A Tour of Generalife, Alhambra
The Generalife is split between the Palace and the High and Low gardens.
Paseo de los Nogales
As you leave the main entrance to the Alhambra at the top of the Cuesta del Rey Chico, you walk up a path shaded by trees. To the left of you is the entrance to the with Alhambra Alto and the Torre del Agua or Tower of Water and Torre del Cabo de la Carrera or the Tower at the End of the Street. You will come to a junction, the left turn is the main route to the Alhambra, the right is the way you return from the Generalife and you go through the middle path up Paseo de los Nogales or Promenade of the Walnut Trees to the Jardines Bajos. From here it will take 10 minutes to walk to the Generalife Palace.
While looking over at the Alhambra you will be looking over the Huertas del Generalife. The Generalife was surrounded by four orchards of fruit trees for the consumption of the court, and, in addition, the pastures for livestock were cared for there.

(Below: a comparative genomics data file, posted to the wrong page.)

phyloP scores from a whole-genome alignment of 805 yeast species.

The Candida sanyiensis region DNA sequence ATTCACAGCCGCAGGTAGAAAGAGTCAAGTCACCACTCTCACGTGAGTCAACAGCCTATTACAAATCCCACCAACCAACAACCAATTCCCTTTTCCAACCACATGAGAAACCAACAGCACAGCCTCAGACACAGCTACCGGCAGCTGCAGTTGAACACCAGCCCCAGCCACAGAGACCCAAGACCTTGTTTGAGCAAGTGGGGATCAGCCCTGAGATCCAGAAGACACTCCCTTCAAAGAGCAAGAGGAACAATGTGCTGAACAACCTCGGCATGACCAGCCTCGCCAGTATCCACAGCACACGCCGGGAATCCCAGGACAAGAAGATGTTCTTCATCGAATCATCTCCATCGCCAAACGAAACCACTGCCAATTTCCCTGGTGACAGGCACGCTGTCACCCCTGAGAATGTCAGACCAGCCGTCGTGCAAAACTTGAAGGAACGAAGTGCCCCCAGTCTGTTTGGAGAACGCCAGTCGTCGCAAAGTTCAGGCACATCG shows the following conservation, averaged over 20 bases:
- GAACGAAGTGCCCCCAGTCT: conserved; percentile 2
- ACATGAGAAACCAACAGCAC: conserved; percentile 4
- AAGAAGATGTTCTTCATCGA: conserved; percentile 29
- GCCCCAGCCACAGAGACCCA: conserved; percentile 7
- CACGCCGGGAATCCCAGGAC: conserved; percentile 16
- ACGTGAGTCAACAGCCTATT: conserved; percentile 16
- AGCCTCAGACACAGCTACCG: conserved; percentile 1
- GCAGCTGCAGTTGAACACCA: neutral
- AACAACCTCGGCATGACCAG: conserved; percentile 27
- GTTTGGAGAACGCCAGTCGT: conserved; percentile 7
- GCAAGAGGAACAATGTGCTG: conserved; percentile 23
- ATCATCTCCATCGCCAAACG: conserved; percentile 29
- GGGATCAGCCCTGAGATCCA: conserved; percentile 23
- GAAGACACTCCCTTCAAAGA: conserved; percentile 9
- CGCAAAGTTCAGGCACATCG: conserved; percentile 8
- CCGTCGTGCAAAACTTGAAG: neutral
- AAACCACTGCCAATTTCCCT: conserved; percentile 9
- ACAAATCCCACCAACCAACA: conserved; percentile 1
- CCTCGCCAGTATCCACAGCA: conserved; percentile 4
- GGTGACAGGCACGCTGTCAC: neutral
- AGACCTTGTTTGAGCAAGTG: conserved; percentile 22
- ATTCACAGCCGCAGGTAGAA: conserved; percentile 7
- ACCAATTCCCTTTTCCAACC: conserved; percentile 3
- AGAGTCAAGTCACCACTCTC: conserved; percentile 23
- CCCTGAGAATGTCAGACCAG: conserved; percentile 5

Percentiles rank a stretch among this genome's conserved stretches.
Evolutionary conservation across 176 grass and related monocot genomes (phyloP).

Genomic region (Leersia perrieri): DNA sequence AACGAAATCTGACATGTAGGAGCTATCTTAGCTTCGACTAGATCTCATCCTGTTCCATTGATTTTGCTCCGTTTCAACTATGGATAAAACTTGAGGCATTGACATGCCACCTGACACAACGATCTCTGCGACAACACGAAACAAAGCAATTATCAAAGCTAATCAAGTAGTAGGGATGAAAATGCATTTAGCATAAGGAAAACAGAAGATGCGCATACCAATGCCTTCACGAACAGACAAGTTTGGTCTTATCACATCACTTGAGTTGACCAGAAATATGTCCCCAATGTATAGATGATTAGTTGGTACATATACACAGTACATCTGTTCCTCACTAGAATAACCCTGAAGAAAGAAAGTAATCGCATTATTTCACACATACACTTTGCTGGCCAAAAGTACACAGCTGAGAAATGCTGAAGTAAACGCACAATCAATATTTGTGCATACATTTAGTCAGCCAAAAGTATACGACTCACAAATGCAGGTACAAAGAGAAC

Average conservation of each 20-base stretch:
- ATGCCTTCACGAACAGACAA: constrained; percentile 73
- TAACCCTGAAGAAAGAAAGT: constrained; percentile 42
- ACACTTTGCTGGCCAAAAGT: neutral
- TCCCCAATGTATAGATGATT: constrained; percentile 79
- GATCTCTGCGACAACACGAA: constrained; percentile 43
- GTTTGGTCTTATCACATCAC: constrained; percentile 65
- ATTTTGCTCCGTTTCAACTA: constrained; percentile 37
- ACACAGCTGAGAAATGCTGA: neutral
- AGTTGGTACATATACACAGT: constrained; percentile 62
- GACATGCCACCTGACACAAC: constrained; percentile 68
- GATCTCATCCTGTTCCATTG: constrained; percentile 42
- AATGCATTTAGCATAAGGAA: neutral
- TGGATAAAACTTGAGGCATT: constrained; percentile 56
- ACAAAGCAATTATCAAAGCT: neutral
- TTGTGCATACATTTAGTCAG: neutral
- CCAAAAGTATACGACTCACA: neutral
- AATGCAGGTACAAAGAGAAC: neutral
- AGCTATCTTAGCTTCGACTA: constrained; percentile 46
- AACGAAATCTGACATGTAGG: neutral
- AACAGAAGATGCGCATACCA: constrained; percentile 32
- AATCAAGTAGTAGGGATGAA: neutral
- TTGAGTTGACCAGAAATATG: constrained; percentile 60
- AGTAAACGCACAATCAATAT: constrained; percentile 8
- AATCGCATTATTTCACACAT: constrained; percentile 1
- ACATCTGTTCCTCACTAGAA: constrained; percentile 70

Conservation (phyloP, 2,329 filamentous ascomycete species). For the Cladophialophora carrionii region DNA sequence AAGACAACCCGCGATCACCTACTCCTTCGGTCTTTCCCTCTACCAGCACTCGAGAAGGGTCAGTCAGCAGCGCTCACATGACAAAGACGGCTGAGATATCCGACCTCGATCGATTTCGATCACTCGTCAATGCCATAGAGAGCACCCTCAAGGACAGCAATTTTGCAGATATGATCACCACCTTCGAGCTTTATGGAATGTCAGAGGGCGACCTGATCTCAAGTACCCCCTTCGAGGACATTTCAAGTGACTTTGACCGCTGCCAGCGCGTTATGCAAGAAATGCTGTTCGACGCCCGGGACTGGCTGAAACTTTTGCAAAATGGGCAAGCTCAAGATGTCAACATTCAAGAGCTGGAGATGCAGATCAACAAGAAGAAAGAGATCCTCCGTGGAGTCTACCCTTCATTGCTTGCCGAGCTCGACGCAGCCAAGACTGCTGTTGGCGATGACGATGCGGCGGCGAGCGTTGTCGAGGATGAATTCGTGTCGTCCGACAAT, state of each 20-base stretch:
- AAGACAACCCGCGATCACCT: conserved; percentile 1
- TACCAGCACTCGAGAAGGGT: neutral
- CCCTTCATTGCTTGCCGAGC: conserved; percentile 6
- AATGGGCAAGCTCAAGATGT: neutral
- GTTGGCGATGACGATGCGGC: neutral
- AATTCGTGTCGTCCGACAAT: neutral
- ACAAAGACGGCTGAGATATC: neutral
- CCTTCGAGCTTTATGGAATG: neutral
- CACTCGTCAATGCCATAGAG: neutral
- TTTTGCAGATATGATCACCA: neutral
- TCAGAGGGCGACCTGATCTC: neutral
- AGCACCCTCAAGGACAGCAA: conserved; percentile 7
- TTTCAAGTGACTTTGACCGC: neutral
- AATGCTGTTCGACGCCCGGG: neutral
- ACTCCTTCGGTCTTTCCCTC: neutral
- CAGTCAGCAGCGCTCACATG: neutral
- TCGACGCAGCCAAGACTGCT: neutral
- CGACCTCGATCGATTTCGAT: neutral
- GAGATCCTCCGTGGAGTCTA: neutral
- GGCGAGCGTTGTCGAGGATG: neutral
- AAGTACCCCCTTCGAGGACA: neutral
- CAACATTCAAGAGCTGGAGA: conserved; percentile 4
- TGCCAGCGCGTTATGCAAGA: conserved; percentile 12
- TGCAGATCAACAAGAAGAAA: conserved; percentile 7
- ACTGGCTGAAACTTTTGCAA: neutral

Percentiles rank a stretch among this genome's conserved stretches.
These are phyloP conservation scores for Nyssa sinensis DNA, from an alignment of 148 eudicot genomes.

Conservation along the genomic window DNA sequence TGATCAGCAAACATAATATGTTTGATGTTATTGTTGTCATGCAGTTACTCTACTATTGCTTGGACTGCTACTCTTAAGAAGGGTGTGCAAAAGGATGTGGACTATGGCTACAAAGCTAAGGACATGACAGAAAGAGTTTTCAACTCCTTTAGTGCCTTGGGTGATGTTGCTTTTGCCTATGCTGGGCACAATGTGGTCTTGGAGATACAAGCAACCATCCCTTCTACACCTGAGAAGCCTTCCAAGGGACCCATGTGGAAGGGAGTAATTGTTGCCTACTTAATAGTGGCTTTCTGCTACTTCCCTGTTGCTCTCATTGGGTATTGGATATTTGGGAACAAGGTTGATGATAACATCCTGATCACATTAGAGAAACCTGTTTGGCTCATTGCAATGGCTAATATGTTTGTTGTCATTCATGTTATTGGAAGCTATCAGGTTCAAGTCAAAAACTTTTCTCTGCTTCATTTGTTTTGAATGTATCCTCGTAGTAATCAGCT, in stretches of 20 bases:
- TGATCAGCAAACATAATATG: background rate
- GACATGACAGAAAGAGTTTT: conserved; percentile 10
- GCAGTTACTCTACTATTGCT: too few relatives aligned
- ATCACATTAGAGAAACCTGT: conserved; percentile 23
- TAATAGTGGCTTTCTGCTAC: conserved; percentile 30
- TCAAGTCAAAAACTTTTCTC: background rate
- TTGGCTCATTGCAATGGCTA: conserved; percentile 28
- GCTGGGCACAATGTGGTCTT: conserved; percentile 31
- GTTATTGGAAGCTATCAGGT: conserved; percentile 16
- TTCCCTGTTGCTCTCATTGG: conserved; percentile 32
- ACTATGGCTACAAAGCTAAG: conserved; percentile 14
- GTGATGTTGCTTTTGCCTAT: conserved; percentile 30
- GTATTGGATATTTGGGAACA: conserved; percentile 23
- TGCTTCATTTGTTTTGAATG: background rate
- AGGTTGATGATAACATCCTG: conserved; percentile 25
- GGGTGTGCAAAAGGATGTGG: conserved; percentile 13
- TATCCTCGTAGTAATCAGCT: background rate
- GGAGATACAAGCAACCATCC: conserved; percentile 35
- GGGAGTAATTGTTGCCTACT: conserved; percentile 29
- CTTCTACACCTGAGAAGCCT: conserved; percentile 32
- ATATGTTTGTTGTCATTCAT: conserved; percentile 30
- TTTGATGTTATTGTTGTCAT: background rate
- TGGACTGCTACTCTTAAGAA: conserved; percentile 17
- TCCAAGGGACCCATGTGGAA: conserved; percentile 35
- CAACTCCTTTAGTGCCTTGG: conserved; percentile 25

You will be guided up some steps to leave the Paseo de los Nogales and enter the Jardines Bajos or Lower Gardens.
As you enter you come to the Patio del Descabalgamiento, so called as its name from the presence of footrests that facilitate horse riders in their dismount. Also on hand are two side buildings, which were probably used as stables. As you pass through the next archway note the Key symbol in the archway.
You enter under an arch of Morcabes into a small courtyard with a fountain n the middle. To access the Patio de la Acequia head straight across into the doorway into what looks like a three floor tower. The tower in was used as a lookout tower over the main entrance gate. Through the doorway the narrow stairs turns to the left and you ascend into the Patio de la Acequia.
The Patio de la Acequia or patio of the Water Channel is the most important part of the Generalife. It is divided length way by an water channel that continues from here to carry water to the Alhambra. The channel is surrounded by several famous crossing jets and has a stone basin at each of its ends.